Textiles and garments—through their production, circulation, consumption, and use— have played a central role in social change for centuries. I’m sure I don’t need to tell any of you reading this that not unlike food, textiles are a consistent part of our lives: a fundamental human need and an important marker and driver of culture. The farms on which fibers are grown and the factories in which textiles and garments are produced have been sites of terrible abuses but also sites for important moments in the history of labor activism. This makes it a particularly rich place from which to ask questions about what is happening in the world today. If you have suggestions for anyone or anything you think I should look into, by all means send them my way! I value all of your comments and contributions.
While helping out at TAC’s mending circle this past Sunday, Owyn, Isa and I were contemplating organizing movie nights at TAC. So I thought for this first post I would share some of my favorite textile-related films that also offer a precursor to themes for future posts. Please do add your movie recommendations in the comments.
Daughters of the Dust, 1991
A powerful film about the women of a family descended from slaves who worked on the plantations that grew indigo, cotton and rice. It takes place on the Sea Islands, where ships first dropped off slaves for quarantine before they were sold on the main land. In addition to a different view on an important part of textile history, the costumes themselves—the white dresses of the younger women and the deep indigo of the matriarch—are a striking part of the story telling.
A Gabbeh is one kind of handwoven Persian rug, and in the film, Gabbeh is also the name of a young woman who mysteriously appears and becomes the protagonist in the film. The entire film is filled with images of the process of rug making, often used to tell part of the story of the human characters: collecting plants for dyeing, shearing goats, dyeing and spinning yarn, and weaving.
A documentary on the history of the New York garment industry with a focus on its decline over the last 30 years in the context of global trade, the move of manufacturing overseas, and the continual search for cheaper labor.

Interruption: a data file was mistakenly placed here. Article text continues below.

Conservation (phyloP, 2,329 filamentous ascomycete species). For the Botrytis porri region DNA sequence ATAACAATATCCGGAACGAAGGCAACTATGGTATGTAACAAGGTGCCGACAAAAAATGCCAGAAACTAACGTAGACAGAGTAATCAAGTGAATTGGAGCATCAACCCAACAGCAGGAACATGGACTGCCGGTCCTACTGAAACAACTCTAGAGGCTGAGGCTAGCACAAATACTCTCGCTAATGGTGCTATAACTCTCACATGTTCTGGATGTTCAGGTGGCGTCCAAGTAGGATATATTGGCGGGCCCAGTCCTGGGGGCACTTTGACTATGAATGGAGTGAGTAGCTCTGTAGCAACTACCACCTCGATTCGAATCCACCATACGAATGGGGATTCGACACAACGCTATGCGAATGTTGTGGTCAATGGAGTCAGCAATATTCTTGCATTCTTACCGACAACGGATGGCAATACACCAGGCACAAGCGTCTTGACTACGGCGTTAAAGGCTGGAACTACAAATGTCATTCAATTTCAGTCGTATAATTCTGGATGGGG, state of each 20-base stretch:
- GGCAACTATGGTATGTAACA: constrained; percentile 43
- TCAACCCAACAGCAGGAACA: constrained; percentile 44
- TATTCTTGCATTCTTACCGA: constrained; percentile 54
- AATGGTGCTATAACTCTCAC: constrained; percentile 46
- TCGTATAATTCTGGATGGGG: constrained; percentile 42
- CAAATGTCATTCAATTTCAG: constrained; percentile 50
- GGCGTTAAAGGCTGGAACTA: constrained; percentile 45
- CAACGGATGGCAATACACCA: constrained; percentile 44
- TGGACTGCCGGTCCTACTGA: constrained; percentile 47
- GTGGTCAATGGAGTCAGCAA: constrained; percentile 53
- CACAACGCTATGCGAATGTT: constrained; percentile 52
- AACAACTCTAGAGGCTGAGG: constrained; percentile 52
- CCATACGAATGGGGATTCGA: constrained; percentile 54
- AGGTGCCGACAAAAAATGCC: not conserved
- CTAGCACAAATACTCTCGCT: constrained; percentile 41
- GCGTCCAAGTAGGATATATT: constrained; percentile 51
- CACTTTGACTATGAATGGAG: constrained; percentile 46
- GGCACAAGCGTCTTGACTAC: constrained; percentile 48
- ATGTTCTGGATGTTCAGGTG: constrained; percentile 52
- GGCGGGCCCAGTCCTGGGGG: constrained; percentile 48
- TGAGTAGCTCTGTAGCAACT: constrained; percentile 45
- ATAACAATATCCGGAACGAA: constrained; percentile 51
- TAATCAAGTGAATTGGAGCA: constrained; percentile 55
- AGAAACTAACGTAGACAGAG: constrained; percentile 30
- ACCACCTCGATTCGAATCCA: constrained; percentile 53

Wool 100%, 1996
A dream-like Japanese film of two junk-collecting women whose latest find are several balls of bright red wool. This acquisition also attracts a girl who spends the movie obsessively knitting a long sweater, then unraveling and re-knitting it again and again.
Cloth played an integral role in India’s struggle for independence from Britain, something captured in great detail in this epic film, from the Indigo farmers who first tell Gandhi of their poverty to his promotion of Khadi cloth for both symbolic and economic reasons.
Norma Rae, 1979
One of my favorite films about organizing, based on a true story, a single young mother and textile worker organizes a garment factory in Alabama.
Made in Dagenham. 2010
I haven’t seen this yet but its getting great reviews and looks like an important comment on the classification of garment work as supposedly “unskilled.” Also based on a true story, this is about the 1968 strike of 187 sewing machinists that eventually led to the Equal Pay Act.
Craft in America, 2009
Craft in America is a PBS series that covers much more than textile crafts and their first season is available to watch online. For those interested in fiber, I particularly love the first part of the third episode on quilting and community and about the creation of the Penland School in North Carolina.